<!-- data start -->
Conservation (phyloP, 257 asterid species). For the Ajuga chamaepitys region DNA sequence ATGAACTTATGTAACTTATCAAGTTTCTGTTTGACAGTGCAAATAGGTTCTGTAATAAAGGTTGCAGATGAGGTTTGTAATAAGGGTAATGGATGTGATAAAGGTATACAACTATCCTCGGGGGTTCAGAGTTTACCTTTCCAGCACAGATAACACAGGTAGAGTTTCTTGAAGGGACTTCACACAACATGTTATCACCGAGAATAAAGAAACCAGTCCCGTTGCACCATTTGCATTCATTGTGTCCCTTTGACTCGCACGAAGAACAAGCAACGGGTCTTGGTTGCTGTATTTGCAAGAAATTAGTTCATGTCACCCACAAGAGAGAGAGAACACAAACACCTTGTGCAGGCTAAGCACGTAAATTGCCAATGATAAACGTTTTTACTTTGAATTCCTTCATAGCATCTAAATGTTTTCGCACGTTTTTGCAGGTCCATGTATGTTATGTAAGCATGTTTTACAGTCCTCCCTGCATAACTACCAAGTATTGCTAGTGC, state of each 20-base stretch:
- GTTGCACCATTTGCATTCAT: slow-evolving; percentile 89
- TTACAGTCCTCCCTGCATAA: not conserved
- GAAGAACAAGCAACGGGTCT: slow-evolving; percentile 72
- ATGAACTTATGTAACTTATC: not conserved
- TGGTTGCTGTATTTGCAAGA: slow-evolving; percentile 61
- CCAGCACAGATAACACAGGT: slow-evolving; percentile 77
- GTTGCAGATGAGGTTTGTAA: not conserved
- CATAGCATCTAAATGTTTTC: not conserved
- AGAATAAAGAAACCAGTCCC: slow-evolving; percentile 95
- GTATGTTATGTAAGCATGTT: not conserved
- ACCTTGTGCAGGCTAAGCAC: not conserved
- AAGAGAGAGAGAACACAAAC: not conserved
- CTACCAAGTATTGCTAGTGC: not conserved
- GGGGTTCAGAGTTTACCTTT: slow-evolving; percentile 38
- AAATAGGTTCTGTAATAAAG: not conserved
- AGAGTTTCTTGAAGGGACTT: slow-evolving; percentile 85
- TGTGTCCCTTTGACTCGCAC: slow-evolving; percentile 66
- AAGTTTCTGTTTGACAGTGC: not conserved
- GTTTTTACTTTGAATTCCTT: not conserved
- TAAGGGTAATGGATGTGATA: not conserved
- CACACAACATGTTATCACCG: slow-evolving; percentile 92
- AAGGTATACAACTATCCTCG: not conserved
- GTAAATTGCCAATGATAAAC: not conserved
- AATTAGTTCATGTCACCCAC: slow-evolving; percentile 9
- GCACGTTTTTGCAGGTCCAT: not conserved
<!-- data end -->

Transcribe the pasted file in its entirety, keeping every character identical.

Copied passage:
Conservation (phyloP, 257 asterid species). For the Ajuga chamaepitys region DNA sequence ATGAACTTATGTAACTTATCAAGTTTCTGTTTGACAGTGCAAATAGGTTCTGTAATAAAGGTTGCAGATGAGGTTTGTAATAAGGGTAATGGATGTGATAAAGGTATACAACTATCCTCGGGGGTTCAGAGTTTACCTTTCCAGCACAGATAACACAGGTAGAGTTTCTTGAAGGGACTTCACACAACATGTTATCACCGAGAATAAAGAAACCAGTCCCGTTGCACCATTTGCATTCATTGTGTCCCTTTGACTCGCACGAAGAACAAGCAACGGGTCTTGGTTGCTGTATTTGCAAGAAATTAGTTCATGTCACCCACAAGAGAGAGAGAACACAAACACCTTGTGCAGGCTAAGCACGTAAATTGCCAATGATAAACGTTTTTACTTTGAATTCCTTCATAGCATCTAAATGTTTTCGCACGTTTTTGCAGGTCCATGTATGTTATGTAAGCATGTTTTACAGTCCTCCCTGCATAACTACCAAGTATTGCTAGTGC, state of each 20-base stretch:
- GTTGCACCATTTGCATTCAT: slow-evolving; percentile 89
- TTACAGTCCTCCCTGCATAA: not conserved
- GAAGAACAAGCAACGGGTCT: slow-evolving; percentile 72
- ATGAACTTATGTAACTTATC: not conserved
- TGGTTGCTGTATTTGCAAGA: slow-evolving; percentile 61
- CCAGCACAGATAACACAGGT: slow-evolving; percentile 77
- GTTGCAGATGAGGTTTGTAA: not conserved
- CATAGCATCTAAATGTTTTC: not conserved
- AGAATAAAGAAACCAGTCCC: slow-evolving; percentile 95
- GTATGTTATGTAAGCATGTT: not conserved
- ACCTTGTGCAGGCTAAGCAC: not conserved
- AAGAGAGAGAGAACACAAAC: not conserved
- CTACCAAGTATTGCTAGTGC: not conserved
- GGGGTTCAGAGTTTACCTTT: slow-evolving; percentile 38
- AAATAGGTTCTGTAATAAAG: not conserved
- AGAGTTTCTTGAAGGGACTT: slow-evolving; percentile 85
- TGTGTCCCTTTGACTCGCAC: slow-evolving; percentile 66
- AAGTTTCTGTTTGACAGTGC: not conserved
- GTTTTTACTTTGAATTCCTT: not conserved
- TAAGGGTAATGGATGTGATA: not conserved
- CACACAACATGTTATCACCG: slow-evolving; percentile 92
- AAGGTATACAACTATCCTCG: not conserved
- GTAAATTGCCAATGATAAAC: not conserved
- AATTAGTTCATGTCACCCAC: slow-evolving; percentile 9
- GCACGTTTTTGCAGGTCCAT: not conserved